I was born in Bloomington, although I grew up in Albuquerque, New Mexico. I picked up photography in high school and continued my education at the University of New Mexico, where I studied with Thomas Barrow, Patrick Nagatani, and Betty Hahn. After a few years in private industry doing graphic design, I got a teaching certificate and became a high school art teacher. Throughout my ten years of teaching I continued to create and exhibit my own photographic art, which is in a handful of museum and public art collections in New Mexico. I came to IU to work with James Nakagawa and dedicate time to my art practice, with the benefit of being able to teach at the college level when I’m through.

What will you be featuring at your upcoming exhibition at the art museum?

Physically, I’ll be exhibiting a large-scale (10’ x 30’) installation of nearly 250 unique gelatin silver prints made in a chemical darkroom.

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David Ondrik, Inheritance (in-progress), 2017. Unfixed gelatin silver prints.

What themes are you exploring through your upcoming exhibition? 

My recent work is an exploration of the Sublime through the inheritance of tools both real and metaphorical. The Sublime is a visual-spiritual experience with roots in 19th-century Romanticism that refers to “experiences of awe, terror, boundlessness, and divinity.” The impetus for this work came in the aftermath of my father’s death and the struggle to make sense of what was passed along to me. On a physical level, I inherited his woodworking tools, including old-fashioned hand planes and saws. They are simultaneously a treasured gift and an uncomfortable burden. Not being particularly skilled in woodworking, I endeavored to find a way to use the tools for photographic image making.

They are perfect for photograms, a technique that goes back to the beginning of photography where physical objects are arranged on a light-sensitive material (usually paper) and the composition is exposed to light. The shadows cast by the objects create the light shapes while the dark shapes are formed by direct exposure to the light source.

In my photograms, the image of the originating object is completely lost. So not only is the original use of the hand plane subverted, so too is its form. The black shapes reference an event horizon, the outer boundary of a Black Hole beyond which light cannot escape. This is a metaphor for death — the deceased have entered a realm the living cannot understand, but their presence is still felt. The voids float within neutral earth tones, a textural murk that references our body’s cells, bones, and skin. Each image is assembled from smaller pieces into a larger whole, much like the accumulation of individual events into the memories and experiences that make up a life. The images are not properly “fixed,” so they remain sensitive to light. They will change over time, mirroring the way memories and experience shift and evolve. In front of these images, there is room for quiet meditation and reflection, an opportunity to safely confront the traumas of existence.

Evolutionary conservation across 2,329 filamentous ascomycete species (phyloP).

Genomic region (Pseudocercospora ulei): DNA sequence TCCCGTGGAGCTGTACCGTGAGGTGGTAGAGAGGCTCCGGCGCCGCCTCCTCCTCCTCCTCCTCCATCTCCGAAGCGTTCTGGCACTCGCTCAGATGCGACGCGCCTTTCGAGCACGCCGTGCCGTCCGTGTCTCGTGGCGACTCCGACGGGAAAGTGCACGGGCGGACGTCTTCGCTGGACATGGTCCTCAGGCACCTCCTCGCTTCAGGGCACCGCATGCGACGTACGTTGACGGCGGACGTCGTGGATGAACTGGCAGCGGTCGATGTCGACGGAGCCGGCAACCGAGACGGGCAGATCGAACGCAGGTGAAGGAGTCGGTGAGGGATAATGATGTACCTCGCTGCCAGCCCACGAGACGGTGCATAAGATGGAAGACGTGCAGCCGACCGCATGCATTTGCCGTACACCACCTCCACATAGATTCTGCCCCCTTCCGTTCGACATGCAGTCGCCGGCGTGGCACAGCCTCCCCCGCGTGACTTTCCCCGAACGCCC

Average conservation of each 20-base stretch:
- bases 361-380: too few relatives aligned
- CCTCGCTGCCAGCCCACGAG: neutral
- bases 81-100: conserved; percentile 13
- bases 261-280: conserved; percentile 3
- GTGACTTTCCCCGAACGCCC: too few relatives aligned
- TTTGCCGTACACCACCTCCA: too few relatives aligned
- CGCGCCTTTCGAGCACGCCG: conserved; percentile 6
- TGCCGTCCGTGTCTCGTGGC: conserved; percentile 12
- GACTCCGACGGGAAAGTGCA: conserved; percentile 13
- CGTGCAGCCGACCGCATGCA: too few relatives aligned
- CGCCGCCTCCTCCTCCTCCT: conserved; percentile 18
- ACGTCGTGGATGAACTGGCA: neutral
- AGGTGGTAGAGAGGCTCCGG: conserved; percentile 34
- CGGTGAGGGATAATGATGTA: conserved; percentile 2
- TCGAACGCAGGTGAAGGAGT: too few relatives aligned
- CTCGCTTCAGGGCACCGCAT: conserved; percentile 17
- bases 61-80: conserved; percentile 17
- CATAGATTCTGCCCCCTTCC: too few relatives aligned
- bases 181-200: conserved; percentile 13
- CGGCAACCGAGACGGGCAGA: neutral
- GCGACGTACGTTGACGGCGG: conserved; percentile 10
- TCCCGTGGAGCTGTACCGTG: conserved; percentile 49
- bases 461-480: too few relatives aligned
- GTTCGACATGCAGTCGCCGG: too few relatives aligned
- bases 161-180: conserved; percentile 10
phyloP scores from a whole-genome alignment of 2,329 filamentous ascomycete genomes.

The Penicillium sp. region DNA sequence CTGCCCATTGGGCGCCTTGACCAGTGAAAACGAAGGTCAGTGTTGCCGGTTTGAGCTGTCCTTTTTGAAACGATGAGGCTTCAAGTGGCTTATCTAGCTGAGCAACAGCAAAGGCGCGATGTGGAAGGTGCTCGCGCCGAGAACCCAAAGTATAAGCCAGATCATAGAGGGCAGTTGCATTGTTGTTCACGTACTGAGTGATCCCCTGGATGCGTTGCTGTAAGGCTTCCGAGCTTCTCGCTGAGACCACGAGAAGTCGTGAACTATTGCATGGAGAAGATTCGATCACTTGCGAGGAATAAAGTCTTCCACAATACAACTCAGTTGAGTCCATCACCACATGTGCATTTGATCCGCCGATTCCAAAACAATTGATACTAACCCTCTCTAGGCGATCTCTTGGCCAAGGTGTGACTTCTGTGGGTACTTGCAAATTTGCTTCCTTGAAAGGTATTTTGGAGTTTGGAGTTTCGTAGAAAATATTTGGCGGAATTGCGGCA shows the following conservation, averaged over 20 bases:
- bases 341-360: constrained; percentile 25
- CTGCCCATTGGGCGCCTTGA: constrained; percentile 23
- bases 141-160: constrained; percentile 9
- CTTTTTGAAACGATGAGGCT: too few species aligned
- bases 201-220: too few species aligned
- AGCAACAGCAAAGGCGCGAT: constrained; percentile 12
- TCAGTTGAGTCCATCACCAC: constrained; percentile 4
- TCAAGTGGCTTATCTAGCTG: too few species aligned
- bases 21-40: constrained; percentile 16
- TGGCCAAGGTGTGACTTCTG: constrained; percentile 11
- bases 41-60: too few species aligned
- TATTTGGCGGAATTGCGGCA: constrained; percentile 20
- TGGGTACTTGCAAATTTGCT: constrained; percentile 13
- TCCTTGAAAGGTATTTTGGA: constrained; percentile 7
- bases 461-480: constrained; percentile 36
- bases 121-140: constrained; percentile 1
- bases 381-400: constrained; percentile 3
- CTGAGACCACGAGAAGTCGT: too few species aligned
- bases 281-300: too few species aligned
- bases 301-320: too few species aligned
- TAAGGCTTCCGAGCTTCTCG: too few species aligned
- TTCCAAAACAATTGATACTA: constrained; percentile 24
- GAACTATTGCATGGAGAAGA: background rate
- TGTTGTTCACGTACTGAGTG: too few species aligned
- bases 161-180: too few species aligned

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David Ondrik, Inheritance (detail), 2017. Unfixed gelatin silver prints.

Who is your favorite artist, and what about their work inspires you?

It’s hard to say as I think it changes. But based on my bookcase, my favorites are Anselm Kiefer and Joel-Peter Witkin. Both of them address disturbing issues with seductive beauty. They also both challenge the conventions of photography; Kiefer’s photographic work ignores technical standbys like tonal range, clean negatives, and proper exposure, while Witkin scratches negatives and bleaches prints as part of his aesthetic.

What are your plans after IU?

I want to return to teaching, either at the college or secondary level.